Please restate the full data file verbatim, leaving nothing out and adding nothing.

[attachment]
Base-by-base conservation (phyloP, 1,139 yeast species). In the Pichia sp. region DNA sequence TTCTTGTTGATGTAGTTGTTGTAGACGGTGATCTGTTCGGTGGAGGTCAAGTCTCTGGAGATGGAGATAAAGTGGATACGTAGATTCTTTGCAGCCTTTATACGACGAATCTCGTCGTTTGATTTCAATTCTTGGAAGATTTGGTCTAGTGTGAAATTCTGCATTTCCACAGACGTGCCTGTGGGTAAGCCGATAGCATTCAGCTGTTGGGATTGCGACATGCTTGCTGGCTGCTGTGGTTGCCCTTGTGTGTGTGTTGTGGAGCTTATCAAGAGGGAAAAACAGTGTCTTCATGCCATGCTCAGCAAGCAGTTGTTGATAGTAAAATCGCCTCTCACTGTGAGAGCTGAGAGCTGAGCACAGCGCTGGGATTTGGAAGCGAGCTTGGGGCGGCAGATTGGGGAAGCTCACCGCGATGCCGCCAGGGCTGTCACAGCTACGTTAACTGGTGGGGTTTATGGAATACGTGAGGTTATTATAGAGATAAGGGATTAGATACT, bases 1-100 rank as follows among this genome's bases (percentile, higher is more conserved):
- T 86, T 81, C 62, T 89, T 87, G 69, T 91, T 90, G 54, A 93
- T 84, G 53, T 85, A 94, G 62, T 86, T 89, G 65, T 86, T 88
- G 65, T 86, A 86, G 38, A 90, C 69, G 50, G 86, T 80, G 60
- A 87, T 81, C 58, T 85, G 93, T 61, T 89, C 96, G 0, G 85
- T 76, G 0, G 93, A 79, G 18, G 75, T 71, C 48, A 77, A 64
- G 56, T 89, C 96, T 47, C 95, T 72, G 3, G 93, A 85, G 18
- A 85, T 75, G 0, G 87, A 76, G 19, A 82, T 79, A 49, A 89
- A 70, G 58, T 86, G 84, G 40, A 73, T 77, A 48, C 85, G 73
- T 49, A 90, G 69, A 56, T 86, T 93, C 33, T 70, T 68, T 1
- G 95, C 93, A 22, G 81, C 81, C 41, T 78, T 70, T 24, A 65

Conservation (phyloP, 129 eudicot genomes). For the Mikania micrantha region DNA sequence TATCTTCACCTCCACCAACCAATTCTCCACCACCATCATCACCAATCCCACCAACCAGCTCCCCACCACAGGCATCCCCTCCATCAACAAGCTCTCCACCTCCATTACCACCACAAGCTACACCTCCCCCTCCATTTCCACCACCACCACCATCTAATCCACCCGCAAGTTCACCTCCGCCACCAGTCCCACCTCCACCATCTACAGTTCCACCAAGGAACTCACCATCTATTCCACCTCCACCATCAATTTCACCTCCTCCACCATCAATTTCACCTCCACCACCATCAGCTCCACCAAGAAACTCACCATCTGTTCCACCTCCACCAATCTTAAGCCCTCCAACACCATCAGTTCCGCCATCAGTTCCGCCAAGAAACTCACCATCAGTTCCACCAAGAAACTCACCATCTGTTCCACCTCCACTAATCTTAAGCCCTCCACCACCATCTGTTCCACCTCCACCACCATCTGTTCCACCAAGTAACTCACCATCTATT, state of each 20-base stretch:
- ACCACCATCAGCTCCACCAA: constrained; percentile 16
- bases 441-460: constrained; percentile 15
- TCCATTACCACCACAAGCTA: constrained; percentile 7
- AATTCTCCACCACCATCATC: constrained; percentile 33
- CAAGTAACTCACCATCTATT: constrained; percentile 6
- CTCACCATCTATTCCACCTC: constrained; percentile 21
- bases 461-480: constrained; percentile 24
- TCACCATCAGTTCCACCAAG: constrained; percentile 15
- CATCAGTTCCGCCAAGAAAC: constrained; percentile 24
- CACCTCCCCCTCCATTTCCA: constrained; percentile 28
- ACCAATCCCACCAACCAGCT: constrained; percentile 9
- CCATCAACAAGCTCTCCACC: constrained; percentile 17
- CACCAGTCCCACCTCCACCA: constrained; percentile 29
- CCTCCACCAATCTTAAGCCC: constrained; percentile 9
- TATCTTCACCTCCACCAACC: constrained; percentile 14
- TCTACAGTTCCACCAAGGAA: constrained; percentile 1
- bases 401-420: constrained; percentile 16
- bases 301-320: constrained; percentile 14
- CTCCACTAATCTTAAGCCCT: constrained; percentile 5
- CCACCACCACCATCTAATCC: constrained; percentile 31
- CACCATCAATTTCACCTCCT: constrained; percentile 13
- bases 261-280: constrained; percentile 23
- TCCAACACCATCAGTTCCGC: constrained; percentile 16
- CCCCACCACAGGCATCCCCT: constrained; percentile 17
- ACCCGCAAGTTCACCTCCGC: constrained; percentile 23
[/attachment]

Base-by-base conservation (phyloP, 1,139 yeast species). In the Pichia sp. region DNA sequence TTCTTGTTGATGTAGTTGTTGTAGACGGTGATCTGTTCGGTGGAGGTCAAGTCTCTGGAGATGGAGATAAAGTGGATACGTAGATTCTTTGCAGCCTTTATACGACGAATCTCGTCGTTTGATTTCAATTCTTGGAAGATTTGGTCTAGTGTGAAATTCTGCATTTCCACAGACGTGCCTGTGGGTAAGCCGATAGCATTCAGCTGTTGGGATTGCGACATGCTTGCTGGCTGCTGTGGTTGCCCTTGTGTGTGTGTTGTGGAGCTTATCAAGAGGGAAAAACAGTGTCTTCATGCCATGCTCAGCAAGCAGTTGTTGATAGTAAAATCGCCTCTCACTGTGAGAGCTGAGAGCTGAGCACAGCGCTGGGATTTGGAAGCGAGCTTGGGGCGGCAGATTGGGGAAGCTCACCGCGATGCCGCCAGGGCTGTCACAGCTACGTTAACTGGTGGGGTTTATGGAATACGTGAGGTTATTATAGAGATAAGGGATTAGATACT, bases 1-100 rank as follows among this genome's bases (percentile, higher is more conserved):
- T 86, T 81, C 62, T 89, T 87, G 69, T 91, T 90, G 54, A 93
- T 84, G 53, T 85, A 94, G 62, T 86, T 89, G 65, T 86, T 88
- G 65, T 86, A 86, G 38, A 90, C 69, G 50, G 86, T 80, G 60
- A 87, T 81, C 58, T 85, G 93, T 61, T 89, C 96, G 0, G 85
- T 76, G 0, G 93, A 79, G 18, G 75, T 71, C 48, A 77, A 64
- G 56, T 89, C 96, T 47, C 95, T 72, G 3, G 93, A 85, G 18
- A 85, T 75, G 0, G 87, A 76, G 19, A 82, T 79, A 49, A 89
- A 70, G 58, T 86, G 84, G 40, A 73, T 77, A 48, C 85, G 73
- T 49, A 90, G 69, A 56, T 86, T 93, C 33, T 70, T 68, T 1
- G 95, C 93, A 22, G 81, C 81, C 41, T 78, T 70, T 24, A 65

Conservation (phyloP, 129 eudicot genomes). For the Mikania micrantha region DNA sequence TATCTTCACCTCCACCAACCAATTCTCCACCACCATCATCACCAATCCCACCAACCAGCTCCCCACCACAGGCATCCCCTCCATCAACAAGCTCTCCACCTCCATTACCACCACAAGCTACACCTCCCCCTCCATTTCCACCACCACCACCATCTAATCCACCCGCAAGTTCACCTCCGCCACCAGTCCCACCTCCACCATCTACAGTTCCACCAAGGAACTCACCATCTATTCCACCTCCACCATCAATTTCACCTCCTCCACCATCAATTTCACCTCCACCACCATCAGCTCCACCAAGAAACTCACCATCTGTTCCACCTCCACCAATCTTAAGCCCTCCAACACCATCAGTTCCGCCATCAGTTCCGCCAAGAAACTCACCATCAGTTCCACCAAGAAACTCACCATCTGTTCCACCTCCACTAATCTTAAGCCCTCCACCACCATCTGTTCCACCTCCACCACCATCTGTTCCACCAAGTAACTCACCATCTATT, state of each 20-base stretch:
- ACCACCATCAGCTCCACCAA: constrained; percentile 16
- bases 441-460: constrained; percentile 15
- TCCATTACCACCACAAGCTA: constrained; percentile 7
- AATTCTCCACCACCATCATC: constrained; percentile 33
- CAAGTAACTCACCATCTATT: constrained; percentile 6
- CTCACCATCTATTCCACCTC: constrained; percentile 21
- bases 461-480: constrained; percentile 24
- TCACCATCAGTTCCACCAAG: constrained; percentile 15
- CATCAGTTCCGCCAAGAAAC: constrained; percentile 24
- CACCTCCCCCTCCATTTCCA: constrained; percentile 28
- ACCAATCCCACCAACCAGCT: constrained; percentile 9
- CCATCAACAAGCTCTCCACC: constrained; percentile 17
- CACCAGTCCCACCTCCACCA: constrained; percentile 29
- CCTCCACCAATCTTAAGCCC: constrained; percentile 9
- TATCTTCACCTCCACCAACC: constrained; percentile 14
- TCTACAGTTCCACCAAGGAA: constrained; percentile 1
- bases 401-420: constrained; percentile 16
- bases 301-320: constrained; percentile 14
- CTCCACTAATCTTAAGCCCT: constrained; percentile 5
- CCACCACCACCATCTAATCC: constrained; percentile 31
- CACCATCAATTTCACCTCCT: constrained; percentile 13
- bases 261-280: constrained; percentile 23
- TCCAACACCATCAGTTCCGC: constrained; percentile 16
- CCCCACCACAGGCATCCCCT: constrained; percentile 17
- ACCCGCAAGTTCACCTCCGC: constrained; percentile 23